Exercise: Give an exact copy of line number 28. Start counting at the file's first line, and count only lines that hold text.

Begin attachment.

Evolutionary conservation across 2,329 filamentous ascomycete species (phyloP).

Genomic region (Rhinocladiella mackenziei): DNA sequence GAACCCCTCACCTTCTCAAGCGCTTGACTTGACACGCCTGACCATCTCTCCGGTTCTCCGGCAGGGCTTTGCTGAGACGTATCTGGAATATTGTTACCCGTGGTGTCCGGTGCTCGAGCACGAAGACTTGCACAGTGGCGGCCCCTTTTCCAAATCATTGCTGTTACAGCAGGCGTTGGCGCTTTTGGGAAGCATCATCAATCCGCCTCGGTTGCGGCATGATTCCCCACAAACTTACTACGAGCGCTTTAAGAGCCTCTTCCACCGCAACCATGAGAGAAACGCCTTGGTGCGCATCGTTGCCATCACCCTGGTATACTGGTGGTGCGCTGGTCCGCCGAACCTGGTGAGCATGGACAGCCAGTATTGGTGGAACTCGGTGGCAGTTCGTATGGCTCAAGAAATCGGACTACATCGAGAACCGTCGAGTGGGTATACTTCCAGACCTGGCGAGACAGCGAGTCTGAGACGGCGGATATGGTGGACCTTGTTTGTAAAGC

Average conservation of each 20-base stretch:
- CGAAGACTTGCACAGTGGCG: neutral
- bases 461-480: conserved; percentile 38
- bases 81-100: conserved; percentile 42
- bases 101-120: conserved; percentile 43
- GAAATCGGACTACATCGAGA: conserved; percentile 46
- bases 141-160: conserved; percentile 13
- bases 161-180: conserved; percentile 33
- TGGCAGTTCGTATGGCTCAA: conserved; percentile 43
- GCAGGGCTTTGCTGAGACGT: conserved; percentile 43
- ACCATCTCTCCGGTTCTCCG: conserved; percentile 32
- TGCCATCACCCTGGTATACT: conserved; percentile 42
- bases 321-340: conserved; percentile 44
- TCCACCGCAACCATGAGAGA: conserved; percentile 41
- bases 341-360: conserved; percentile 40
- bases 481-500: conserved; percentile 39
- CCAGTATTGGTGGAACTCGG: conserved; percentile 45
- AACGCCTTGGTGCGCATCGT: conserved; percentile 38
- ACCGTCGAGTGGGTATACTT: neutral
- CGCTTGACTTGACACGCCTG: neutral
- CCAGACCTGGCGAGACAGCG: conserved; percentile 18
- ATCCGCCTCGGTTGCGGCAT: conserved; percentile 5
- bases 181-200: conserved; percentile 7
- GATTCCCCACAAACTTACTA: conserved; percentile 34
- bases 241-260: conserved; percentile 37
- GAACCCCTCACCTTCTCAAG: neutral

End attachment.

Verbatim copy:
- GAACCCCTCACCTTCTCAAG: neutral